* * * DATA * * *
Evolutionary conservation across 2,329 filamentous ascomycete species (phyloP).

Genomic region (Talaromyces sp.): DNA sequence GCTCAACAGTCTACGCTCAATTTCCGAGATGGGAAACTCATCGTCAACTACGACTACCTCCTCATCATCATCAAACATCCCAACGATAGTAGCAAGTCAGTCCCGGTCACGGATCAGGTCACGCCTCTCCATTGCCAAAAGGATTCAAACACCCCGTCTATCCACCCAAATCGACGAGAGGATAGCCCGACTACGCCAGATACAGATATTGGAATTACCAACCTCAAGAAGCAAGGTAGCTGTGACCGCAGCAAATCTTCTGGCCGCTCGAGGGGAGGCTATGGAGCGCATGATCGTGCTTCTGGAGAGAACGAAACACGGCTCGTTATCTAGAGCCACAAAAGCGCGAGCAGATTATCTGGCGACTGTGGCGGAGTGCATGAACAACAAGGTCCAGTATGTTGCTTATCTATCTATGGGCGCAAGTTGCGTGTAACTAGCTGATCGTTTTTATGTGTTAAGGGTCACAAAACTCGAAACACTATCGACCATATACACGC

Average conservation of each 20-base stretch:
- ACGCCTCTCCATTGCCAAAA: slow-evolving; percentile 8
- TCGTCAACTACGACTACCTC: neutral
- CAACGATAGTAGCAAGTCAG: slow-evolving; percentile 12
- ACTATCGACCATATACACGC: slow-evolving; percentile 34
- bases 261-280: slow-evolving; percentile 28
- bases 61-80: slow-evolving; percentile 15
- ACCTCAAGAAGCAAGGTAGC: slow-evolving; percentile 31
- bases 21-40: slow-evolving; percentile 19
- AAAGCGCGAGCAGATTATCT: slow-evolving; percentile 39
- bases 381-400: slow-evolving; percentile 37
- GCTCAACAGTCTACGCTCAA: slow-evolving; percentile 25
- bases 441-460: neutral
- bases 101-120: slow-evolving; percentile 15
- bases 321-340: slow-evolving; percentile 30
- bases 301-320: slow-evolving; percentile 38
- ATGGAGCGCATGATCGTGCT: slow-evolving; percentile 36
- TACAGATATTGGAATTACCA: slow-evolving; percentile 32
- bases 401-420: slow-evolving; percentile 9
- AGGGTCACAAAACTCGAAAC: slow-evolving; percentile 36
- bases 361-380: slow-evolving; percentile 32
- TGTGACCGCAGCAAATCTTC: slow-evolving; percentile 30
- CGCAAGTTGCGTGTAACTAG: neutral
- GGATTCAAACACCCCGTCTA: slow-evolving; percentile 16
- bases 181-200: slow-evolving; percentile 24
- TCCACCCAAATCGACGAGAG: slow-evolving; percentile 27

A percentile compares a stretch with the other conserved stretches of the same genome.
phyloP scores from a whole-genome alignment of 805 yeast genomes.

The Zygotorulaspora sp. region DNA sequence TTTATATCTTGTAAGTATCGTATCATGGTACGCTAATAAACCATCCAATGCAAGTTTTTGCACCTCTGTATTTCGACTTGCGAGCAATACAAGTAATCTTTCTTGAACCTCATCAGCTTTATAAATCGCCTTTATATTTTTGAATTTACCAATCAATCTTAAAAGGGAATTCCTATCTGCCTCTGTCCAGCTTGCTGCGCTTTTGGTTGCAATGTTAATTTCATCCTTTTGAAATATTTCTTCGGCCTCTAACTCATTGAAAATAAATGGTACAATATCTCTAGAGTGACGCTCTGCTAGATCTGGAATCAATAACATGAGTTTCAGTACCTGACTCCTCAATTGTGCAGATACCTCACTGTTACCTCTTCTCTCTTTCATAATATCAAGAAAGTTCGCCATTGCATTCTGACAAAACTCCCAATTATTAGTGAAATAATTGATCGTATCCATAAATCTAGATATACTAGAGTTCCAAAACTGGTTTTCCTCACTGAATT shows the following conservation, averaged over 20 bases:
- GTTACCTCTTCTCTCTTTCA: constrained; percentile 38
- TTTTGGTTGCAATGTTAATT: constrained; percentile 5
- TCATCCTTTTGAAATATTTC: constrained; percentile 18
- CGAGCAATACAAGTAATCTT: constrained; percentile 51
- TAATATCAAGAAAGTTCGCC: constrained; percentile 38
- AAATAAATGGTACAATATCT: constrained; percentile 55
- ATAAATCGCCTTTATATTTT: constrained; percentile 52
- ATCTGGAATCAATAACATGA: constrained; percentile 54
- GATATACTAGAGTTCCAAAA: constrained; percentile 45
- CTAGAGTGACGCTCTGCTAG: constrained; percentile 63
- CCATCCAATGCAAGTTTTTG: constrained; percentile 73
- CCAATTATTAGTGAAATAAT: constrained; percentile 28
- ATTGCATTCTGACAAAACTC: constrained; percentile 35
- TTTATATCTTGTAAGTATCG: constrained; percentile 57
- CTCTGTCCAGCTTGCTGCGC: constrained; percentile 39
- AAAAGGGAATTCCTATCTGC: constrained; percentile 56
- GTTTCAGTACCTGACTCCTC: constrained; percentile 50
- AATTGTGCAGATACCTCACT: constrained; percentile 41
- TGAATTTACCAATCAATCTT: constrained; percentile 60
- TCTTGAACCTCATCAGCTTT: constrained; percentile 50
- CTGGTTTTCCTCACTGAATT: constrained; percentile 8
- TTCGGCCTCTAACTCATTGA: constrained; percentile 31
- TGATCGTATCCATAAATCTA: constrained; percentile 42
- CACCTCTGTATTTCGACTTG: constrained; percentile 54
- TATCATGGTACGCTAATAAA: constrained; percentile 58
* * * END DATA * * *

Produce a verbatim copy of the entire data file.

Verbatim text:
Evolutionary conservation across 2,329 filamentous ascomycete species (phyloP).

Genomic region (Talaromyces sp.): DNA sequence GCTCAACAGTCTACGCTCAATTTCCGAGATGGGAAACTCATCGTCAACTACGACTACCTCCTCATCATCATCAAACATCCCAACGATAGTAGCAAGTCAGTCCCGGTCACGGATCAGGTCACGCCTCTCCATTGCCAAAAGGATTCAAACACCCCGTCTATCCACCCAAATCGACGAGAGGATAGCCCGACTACGCCAGATACAGATATTGGAATTACCAACCTCAAGAAGCAAGGTAGCTGTGACCGCAGCAAATCTTCTGGCCGCTCGAGGGGAGGCTATGGAGCGCATGATCGTGCTTCTGGAGAGAACGAAACACGGCTCGTTATCTAGAGCCACAAAAGCGCGAGCAGATTATCTGGCGACTGTGGCGGAGTGCATGAACAACAAGGTCCAGTATGTTGCTTATCTATCTATGGGCGCAAGTTGCGTGTAACTAGCTGATCGTTTTTATGTGTTAAGGGTCACAAAACTCGAAACACTATCGACCATATACACGC

Average conservation of each 20-base stretch:
- ACGCCTCTCCATTGCCAAAA: slow-evolving; percentile 8
- TCGTCAACTACGACTACCTC: neutral
- CAACGATAGTAGCAAGTCAG: slow-evolving; percentile 12
- ACTATCGACCATATACACGC: slow-evolving; percentile 34
- bases 261-280: slow-evolving; percentile 28
- bases 61-80: slow-evolving; percentile 15
- ACCTCAAGAAGCAAGGTAGC: slow-evolving; percentile 31
- bases 21-40: slow-evolving; percentile 19
- AAAGCGCGAGCAGATTATCT: slow-evolving; percentile 39
- bases 381-400: slow-evolving; percentile 37
- GCTCAACAGTCTACGCTCAA: slow-evolving; percentile 25
- bases 441-460: neutral
- bases 101-120: slow-evolving; percentile 15
- bases 321-340: slow-evolving; percentile 30
- bases 301-320: slow-evolving; percentile 38
- ATGGAGCGCATGATCGTGCT: slow-evolving; percentile 36
- TACAGATATTGGAATTACCA: slow-evolving; percentile 32
- bases 401-420: slow-evolving; percentile 9
- AGGGTCACAAAACTCGAAAC: slow-evolving; percentile 36
- bases 361-380: slow-evolving; percentile 32
- TGTGACCGCAGCAAATCTTC: slow-evolving; percentile 30
- CGCAAGTTGCGTGTAACTAG: neutral
- GGATTCAAACACCCCGTCTA: slow-evolving; percentile 16
- bases 181-200: slow-evolving; percentile 24
- TCCACCCAAATCGACGAGAG: slow-evolving; percentile 27

A percentile compares a stretch with the other conserved stretches of the same genome.
phyloP scores from a whole-genome alignment of 805 yeast genomes.

The Zygotorulaspora sp. region DNA sequence TTTATATCTTGTAAGTATCGTATCATGGTACGCTAATAAACCATCCAATGCAAGTTTTTGCACCTCTGTATTTCGACTTGCGAGCAATACAAGTAATCTTTCTTGAACCTCATCAGCTTTATAAATCGCCTTTATATTTTTGAATTTACCAATCAATCTTAAAAGGGAATTCCTATCTGCCTCTGTCCAGCTTGCTGCGCTTTTGGTTGCAATGTTAATTTCATCCTTTTGAAATATTTCTTCGGCCTCTAACTCATTGAAAATAAATGGTACAATATCTCTAGAGTGACGCTCTGCTAGATCTGGAATCAATAACATGAGTTTCAGTACCTGACTCCTCAATTGTGCAGATACCTCACTGTTACCTCTTCTCTCTTTCATAATATCAAGAAAGTTCGCCATTGCATTCTGACAAAACTCCCAATTATTAGTGAAATAATTGATCGTATCCATAAATCTAGATATACTAGAGTTCCAAAACTGGTTTTCCTCACTGAATT shows the following conservation, averaged over 20 bases:
- GTTACCTCTTCTCTCTTTCA: constrained; percentile 38
- TTTTGGTTGCAATGTTAATT: constrained; percentile 5
- TCATCCTTTTGAAATATTTC: constrained; percentile 18
- CGAGCAATACAAGTAATCTT: constrained; percentile 51
- TAATATCAAGAAAGTTCGCC: constrained; percentile 38
- AAATAAATGGTACAATATCT: constrained; percentile 55
- ATAAATCGCCTTTATATTTT: constrained; percentile 52
- ATCTGGAATCAATAACATGA: constrained; percentile 54
- GATATACTAGAGTTCCAAAA: constrained; percentile 45
- CTAGAGTGACGCTCTGCTAG: constrained; percentile 63
- CCATCCAATGCAAGTTTTTG: constrained; percentile 73
- CCAATTATTAGTGAAATAAT: constrained; percentile 28
- ATTGCATTCTGACAAAACTC: constrained; percentile 35
- TTTATATCTTGTAAGTATCG: constrained; percentile 57
- CTCTGTCCAGCTTGCTGCGC: constrained; percentile 39
- AAAAGGGAATTCCTATCTGC: constrained; percentile 56
- GTTTCAGTACCTGACTCCTC: constrained; percentile 50
- AATTGTGCAGATACCTCACT: constrained; percentile 41
- TGAATTTACCAATCAATCTT: constrained; percentile 60
- TCTTGAACCTCATCAGCTTT: constrained; percentile 50
- CTGGTTTTCCTCACTGAATT: constrained; percentile 8
- TTCGGCCTCTAACTCATTGA: constrained; percentile 31
- TGATCGTATCCATAAATCTA: constrained; percentile 42
- CACCTCTGTATTTCGACTTG: constrained; percentile 54
- TATCATGGTACGCTAATAAA: constrained; percentile 58